As a solo performer, Copp caught the attention of Columbia Records talent scout John Hamond, who booked him on bills with Teddy Wilson, Lena Horne, Art Tatum, Billie Holiday and others at the Café Society. In 1941 Copp made his first album, James Copp 3, a three-disc 78 RPM folio recorded at Reeves Sound Studios and released by Liberty Music Shops in New York City; the album's six tracks featured Copp's piano-playing and comedic nonsense storytelling, adapted from his nightclub act, the album's jacket pictured a photo of Copp's upper body superimposed over a collection of Copp's own doodles. Many of Copp's early bits riff off of children's nursery rhymes, like "Mary Had a Little Lamb", "Twinkle Twinkle Little Star" and "Fuzzy-Wuzzy was a Bear", but intermingled with expletives and references to graphic violence. In 1941, one of Copp's comedy narratives was performed by comic Doodles Weaver for a Soundie movie short, "Arabella and the Water Tank." Copp and Weaver would work on comedy scripts for radio and club routines off and on for the next several years, until Doodles moved to California in 1946, to join Spike Jones and his City Slickers.

Evidently none of this material was performed publicly. Copp's show business career was interrupted by World War II when he was shipped off to Europe in 1942, he commanded an intelligence unit for the Normandy Invasion. After the war he returned to work in New York, but grew tired of working the nightclub circuit, so moved back to Los Angeles where he wrote and illustrated the society column "Skylarking with James Copp" for the Los Angeles Times. During the 1950s Copp reworked some of his nightclub routines for a younger audience and recorded them on a wire recorder, he sent sample recordings to Capitol Records. Capitol's executives liked the material, but wanted them to be performed by Jerry Lewis because he was a celebrity and would therefore sell more records. Copp agreed to let them have one story called'"The Noisy Eater", which Capitol had Lewis record and the company issued it on 78 and 45 rpm records in 1955. After the record achieved moderate success, Capitol wanted to buy the rest of Jim Copp's recordings, but having been paid little for "The Noisy Eater", Copp refused to sell his material to them.

Instead he decided to have a go at producing his own material, the wire-recorded demos he'd sent to Capitol ended up as the material for his first long-playing children's album. Jim Copp met the artist Ed Brown at a society party in Los Angeles and the two men began a lifelong friendship. Brown, a graduate of the University of South Carolina, was a linguist and graphic designer, Copp shared with him an idea for a children's album that would incorporate Copp's own numerous musical talents with Brown's talent for design. For this first record, Copp played all of the instruments, performed all of the voices and contributed some of the artwork while Brown handled the album's overall design and marketing; the album Jim Copp Tales featured a picture wheel that listeners could turn to see Copp's own doodles that illustrated each story. Copp used the nickname "Jim" instead of his cabaret name, in case the project fell flat, but the album did well; the record received wide exposure on radio and TV, as well as bids for exclusive distribution by a department store chains I.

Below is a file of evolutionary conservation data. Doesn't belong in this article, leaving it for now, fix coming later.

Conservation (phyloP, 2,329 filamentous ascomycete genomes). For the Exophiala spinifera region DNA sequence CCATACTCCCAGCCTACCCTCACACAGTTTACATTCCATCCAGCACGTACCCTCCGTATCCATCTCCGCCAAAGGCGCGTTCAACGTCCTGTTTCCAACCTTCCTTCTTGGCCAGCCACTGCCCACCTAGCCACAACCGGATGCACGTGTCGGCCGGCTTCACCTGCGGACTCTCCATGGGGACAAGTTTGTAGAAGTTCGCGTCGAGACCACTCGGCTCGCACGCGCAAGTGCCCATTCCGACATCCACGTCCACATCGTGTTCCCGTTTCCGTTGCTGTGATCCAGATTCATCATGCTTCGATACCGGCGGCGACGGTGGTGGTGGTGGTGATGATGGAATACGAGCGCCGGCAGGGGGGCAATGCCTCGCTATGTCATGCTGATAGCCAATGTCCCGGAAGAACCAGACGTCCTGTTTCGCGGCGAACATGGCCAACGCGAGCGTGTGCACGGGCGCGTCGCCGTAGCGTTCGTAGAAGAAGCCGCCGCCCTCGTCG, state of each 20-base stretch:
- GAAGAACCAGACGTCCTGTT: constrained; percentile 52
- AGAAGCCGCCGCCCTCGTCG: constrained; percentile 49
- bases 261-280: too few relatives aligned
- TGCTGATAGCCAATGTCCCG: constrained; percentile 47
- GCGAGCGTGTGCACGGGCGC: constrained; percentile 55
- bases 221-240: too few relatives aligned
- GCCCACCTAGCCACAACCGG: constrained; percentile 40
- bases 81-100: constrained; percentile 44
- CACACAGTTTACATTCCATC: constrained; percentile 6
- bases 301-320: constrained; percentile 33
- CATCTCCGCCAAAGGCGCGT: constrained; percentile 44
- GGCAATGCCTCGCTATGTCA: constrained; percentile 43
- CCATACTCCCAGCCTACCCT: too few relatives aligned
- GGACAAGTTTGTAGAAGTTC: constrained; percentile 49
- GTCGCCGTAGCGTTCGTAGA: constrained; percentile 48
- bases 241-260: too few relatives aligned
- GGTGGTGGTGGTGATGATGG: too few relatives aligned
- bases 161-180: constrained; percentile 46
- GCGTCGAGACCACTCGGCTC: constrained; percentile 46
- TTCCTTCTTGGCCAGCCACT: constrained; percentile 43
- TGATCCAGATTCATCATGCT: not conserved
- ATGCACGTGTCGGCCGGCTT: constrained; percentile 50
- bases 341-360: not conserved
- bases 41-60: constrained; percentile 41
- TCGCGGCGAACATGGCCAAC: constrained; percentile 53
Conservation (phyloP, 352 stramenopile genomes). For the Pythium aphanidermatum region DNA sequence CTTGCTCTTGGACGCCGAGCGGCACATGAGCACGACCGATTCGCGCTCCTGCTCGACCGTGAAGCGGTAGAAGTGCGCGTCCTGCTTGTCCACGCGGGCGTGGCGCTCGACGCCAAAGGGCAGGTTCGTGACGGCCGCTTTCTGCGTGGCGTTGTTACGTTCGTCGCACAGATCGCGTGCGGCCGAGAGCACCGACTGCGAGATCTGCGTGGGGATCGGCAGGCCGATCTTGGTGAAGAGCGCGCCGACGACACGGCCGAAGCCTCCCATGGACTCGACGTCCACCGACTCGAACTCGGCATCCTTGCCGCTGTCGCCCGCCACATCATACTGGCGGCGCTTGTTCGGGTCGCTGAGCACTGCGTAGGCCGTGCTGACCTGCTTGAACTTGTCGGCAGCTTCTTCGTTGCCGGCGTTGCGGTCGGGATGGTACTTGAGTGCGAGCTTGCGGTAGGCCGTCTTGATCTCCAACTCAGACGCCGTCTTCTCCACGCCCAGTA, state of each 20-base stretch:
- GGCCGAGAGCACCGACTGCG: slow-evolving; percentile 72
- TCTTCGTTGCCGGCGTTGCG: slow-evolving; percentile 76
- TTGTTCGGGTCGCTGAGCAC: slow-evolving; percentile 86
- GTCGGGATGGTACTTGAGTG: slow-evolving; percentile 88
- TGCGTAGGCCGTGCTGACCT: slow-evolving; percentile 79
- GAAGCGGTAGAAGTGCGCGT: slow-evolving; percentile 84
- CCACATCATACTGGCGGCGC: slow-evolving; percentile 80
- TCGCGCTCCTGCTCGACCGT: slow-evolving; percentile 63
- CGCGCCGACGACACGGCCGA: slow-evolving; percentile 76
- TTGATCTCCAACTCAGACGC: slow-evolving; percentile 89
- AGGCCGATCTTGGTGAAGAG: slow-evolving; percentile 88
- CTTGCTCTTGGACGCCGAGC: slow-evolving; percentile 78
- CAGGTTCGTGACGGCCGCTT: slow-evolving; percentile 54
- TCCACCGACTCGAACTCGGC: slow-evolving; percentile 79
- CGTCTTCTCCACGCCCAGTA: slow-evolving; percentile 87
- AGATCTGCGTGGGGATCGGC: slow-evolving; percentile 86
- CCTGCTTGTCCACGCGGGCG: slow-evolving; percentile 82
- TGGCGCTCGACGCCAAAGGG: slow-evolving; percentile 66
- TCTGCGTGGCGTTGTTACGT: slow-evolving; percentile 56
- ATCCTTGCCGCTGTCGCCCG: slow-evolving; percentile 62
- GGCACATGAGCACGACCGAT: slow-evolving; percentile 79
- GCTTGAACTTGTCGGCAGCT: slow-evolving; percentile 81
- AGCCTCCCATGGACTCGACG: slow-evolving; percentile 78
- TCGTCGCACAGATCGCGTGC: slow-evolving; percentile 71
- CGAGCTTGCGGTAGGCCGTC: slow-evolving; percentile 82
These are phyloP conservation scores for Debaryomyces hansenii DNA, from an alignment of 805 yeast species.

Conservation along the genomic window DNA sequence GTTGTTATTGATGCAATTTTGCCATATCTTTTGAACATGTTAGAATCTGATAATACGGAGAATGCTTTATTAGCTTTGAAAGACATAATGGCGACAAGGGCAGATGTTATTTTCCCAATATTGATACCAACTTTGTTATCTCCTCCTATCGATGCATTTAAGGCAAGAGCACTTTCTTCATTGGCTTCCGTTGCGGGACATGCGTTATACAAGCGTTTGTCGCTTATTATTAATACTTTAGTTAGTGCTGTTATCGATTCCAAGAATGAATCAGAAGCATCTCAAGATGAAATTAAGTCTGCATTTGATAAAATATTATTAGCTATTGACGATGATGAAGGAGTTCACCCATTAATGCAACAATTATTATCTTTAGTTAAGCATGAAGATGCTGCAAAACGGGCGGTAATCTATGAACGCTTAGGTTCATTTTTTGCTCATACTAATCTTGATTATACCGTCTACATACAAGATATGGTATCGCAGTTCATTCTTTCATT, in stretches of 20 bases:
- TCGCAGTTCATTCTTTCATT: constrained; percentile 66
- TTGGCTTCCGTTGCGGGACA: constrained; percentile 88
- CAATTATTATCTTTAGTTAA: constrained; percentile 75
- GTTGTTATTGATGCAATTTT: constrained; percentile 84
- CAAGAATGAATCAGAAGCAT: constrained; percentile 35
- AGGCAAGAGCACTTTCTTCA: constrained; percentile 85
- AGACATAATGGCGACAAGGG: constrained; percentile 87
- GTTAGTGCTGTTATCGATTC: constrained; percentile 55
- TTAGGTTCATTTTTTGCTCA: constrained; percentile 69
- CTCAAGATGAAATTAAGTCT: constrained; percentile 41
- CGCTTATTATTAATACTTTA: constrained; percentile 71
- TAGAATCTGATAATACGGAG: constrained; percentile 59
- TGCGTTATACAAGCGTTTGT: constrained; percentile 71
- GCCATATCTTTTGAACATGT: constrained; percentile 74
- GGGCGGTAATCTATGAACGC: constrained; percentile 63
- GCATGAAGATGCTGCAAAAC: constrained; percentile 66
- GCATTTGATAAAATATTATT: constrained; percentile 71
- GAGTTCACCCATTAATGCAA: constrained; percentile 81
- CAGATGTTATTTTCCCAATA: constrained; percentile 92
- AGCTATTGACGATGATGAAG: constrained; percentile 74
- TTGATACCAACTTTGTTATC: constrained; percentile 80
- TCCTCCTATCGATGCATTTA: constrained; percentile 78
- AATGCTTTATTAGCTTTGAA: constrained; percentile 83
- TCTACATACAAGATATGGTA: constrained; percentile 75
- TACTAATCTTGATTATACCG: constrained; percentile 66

Magnin, Neiman-Marcus, Bloomingdale's and FAO Schwarz. Copp and Brown soon traveled the U. S. touring to retail outlets with their luggage stuffed with records. After the success of Jim Copp Tales and Brown engaged in a laborious routine of annually self-producing albums and releasing them on their own label Playhouse Records. A record's creation began with Copp sitting at home writing songs and stories, while Ed Brown worked on the jacket design at his own house. Copp and Brown would record all of the sound effects, speeches and stories in segments in multiple takes until satisfied with the results. Copp recorded instruments in different rooms at his parents' house: voices were taped in the kitchen, the piano in the living room, the celeste in a bedroom, the pump organ in the bathroom, sound effects in the bathtub; the entire recording was done with one microphone and three monaural Ampex tape recorders, with which Copp devised his own overdubbing technique by ping-ponging between the tape decks to build up layers of sound.

This recording method allowed the duo to create whole classrooms and housefuls of different voices—as many as 90 on a single tra